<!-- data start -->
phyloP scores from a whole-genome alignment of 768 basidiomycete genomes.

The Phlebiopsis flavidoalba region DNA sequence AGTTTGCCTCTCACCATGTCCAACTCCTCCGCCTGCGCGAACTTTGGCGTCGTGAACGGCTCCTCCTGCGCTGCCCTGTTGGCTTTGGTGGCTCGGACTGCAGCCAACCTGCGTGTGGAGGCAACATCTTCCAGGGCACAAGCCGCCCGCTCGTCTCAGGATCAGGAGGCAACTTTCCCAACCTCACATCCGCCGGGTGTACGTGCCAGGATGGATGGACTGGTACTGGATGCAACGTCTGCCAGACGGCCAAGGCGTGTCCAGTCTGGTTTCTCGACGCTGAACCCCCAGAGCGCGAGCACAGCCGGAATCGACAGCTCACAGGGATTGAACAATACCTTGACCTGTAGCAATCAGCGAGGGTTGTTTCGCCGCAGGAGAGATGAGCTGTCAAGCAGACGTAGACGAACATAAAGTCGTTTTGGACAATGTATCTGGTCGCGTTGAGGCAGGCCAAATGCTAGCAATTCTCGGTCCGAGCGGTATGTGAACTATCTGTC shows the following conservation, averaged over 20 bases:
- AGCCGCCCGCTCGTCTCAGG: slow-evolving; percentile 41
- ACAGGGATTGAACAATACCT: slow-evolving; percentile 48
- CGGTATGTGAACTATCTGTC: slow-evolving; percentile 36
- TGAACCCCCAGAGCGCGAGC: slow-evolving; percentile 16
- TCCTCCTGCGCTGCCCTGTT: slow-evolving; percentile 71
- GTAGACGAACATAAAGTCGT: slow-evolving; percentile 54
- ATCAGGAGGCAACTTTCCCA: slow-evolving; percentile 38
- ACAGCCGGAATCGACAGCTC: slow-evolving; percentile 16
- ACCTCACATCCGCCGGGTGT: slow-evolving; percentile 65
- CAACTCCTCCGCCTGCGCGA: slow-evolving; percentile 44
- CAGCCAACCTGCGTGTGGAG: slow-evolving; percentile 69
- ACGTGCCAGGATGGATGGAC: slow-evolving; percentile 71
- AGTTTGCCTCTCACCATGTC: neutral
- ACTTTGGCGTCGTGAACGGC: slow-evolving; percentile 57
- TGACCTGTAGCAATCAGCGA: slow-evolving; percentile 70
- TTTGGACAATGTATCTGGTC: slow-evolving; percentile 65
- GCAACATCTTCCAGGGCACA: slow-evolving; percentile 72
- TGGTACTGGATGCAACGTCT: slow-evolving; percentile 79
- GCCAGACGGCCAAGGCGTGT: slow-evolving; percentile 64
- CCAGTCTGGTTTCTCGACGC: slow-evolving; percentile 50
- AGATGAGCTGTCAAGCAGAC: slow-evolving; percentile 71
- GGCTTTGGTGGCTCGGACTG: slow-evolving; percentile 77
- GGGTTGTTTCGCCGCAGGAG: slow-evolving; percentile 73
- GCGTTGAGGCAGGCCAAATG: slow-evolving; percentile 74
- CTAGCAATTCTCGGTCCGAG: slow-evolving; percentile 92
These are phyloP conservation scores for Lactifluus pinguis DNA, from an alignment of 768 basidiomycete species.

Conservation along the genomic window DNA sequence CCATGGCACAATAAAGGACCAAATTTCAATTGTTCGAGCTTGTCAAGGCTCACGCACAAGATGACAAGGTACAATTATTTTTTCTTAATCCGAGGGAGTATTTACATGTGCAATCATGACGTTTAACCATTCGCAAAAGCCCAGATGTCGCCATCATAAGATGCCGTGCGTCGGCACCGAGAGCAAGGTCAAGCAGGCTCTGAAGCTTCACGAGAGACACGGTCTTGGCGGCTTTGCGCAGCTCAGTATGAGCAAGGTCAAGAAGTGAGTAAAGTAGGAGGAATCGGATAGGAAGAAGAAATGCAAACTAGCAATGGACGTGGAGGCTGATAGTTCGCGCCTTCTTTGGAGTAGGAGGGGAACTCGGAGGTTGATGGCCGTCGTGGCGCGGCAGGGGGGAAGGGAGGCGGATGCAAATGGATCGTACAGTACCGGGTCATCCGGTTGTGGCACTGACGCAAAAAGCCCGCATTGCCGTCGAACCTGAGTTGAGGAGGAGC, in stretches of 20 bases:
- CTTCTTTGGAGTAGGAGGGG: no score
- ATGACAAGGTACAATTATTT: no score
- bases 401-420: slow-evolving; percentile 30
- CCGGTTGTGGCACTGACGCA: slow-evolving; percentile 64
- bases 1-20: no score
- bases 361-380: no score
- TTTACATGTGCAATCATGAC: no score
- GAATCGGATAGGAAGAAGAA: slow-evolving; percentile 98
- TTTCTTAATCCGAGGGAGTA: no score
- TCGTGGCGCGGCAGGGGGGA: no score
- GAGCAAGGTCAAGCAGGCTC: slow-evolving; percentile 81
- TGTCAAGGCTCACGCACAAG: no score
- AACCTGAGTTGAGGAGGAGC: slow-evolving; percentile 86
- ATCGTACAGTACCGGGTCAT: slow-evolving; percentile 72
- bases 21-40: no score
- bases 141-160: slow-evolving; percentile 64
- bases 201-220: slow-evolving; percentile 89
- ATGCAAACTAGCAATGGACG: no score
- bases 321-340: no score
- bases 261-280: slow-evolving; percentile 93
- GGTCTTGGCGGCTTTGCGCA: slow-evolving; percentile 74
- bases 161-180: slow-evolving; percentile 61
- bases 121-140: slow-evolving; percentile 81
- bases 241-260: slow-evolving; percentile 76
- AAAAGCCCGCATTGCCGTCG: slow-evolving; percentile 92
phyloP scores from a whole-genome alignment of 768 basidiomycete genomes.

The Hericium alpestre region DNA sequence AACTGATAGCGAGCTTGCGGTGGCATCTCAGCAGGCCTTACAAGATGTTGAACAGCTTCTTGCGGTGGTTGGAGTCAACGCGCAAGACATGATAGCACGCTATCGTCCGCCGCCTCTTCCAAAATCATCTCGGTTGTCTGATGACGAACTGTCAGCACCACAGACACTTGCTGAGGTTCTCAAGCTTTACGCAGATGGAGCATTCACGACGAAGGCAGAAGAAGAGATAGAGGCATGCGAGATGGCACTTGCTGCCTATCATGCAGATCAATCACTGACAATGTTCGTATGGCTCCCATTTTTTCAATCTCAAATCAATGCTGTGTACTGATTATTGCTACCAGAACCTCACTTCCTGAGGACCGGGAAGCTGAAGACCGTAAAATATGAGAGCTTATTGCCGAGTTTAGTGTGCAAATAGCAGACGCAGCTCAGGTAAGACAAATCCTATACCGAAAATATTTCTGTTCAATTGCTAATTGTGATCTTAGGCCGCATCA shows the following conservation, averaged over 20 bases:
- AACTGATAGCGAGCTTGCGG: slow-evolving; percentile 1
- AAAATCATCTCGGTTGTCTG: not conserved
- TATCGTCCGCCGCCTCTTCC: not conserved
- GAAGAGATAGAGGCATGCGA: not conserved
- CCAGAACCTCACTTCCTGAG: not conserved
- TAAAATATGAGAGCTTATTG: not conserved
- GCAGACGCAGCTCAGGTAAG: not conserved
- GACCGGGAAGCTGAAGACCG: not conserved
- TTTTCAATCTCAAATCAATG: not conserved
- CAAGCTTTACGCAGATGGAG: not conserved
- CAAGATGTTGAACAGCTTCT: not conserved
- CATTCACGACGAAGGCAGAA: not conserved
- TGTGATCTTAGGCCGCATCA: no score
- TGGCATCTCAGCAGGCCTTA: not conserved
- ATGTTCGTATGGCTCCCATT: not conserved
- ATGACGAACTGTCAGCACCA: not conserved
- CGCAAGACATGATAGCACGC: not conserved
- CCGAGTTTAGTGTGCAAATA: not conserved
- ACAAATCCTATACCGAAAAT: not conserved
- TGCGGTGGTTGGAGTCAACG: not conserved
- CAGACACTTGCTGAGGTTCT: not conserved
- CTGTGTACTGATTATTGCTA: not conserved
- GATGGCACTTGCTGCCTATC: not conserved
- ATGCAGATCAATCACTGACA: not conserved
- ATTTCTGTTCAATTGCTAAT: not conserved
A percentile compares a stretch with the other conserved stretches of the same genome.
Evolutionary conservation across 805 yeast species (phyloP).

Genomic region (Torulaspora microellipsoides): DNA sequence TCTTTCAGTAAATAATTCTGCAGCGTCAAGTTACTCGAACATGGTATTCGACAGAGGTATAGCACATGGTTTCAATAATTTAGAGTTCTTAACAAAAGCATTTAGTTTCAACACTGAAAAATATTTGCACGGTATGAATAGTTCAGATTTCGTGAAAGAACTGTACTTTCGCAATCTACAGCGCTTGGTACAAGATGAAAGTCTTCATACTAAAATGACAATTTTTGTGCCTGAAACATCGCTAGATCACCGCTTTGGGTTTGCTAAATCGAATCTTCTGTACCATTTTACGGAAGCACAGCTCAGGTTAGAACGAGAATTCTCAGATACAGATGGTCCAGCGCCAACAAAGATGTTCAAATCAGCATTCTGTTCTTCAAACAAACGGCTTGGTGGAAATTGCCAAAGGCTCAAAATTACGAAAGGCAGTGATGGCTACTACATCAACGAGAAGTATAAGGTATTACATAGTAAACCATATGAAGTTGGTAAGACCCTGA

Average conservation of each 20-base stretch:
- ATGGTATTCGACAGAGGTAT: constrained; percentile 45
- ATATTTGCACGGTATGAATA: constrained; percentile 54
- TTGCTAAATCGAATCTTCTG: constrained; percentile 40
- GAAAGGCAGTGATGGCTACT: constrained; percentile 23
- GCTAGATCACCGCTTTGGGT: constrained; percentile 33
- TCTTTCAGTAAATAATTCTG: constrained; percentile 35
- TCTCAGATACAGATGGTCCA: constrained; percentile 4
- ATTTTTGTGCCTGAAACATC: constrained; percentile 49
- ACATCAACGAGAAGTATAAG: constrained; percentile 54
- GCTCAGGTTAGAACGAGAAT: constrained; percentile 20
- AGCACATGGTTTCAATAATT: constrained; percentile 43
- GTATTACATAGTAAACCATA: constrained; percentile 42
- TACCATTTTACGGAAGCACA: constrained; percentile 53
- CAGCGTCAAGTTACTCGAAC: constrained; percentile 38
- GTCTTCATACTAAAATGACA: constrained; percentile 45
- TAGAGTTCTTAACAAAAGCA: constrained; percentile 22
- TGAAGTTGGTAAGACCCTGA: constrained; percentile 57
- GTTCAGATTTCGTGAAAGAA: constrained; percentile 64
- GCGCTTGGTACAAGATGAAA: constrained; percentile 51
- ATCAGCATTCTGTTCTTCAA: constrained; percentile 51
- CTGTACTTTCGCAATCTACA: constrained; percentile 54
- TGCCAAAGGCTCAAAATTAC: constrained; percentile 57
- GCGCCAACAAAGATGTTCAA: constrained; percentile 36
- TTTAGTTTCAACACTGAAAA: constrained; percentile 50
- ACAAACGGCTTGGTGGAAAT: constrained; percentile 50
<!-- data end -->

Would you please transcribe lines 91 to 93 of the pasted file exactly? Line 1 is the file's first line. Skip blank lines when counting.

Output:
- TCTTTCAGTAAATAATTCTG: constrained; percentile 35
- TCTCAGATACAGATGGTCCA: constrained; percentile 4
- ATTTTTGTGCCTGAAACATC: constrained; percentile 49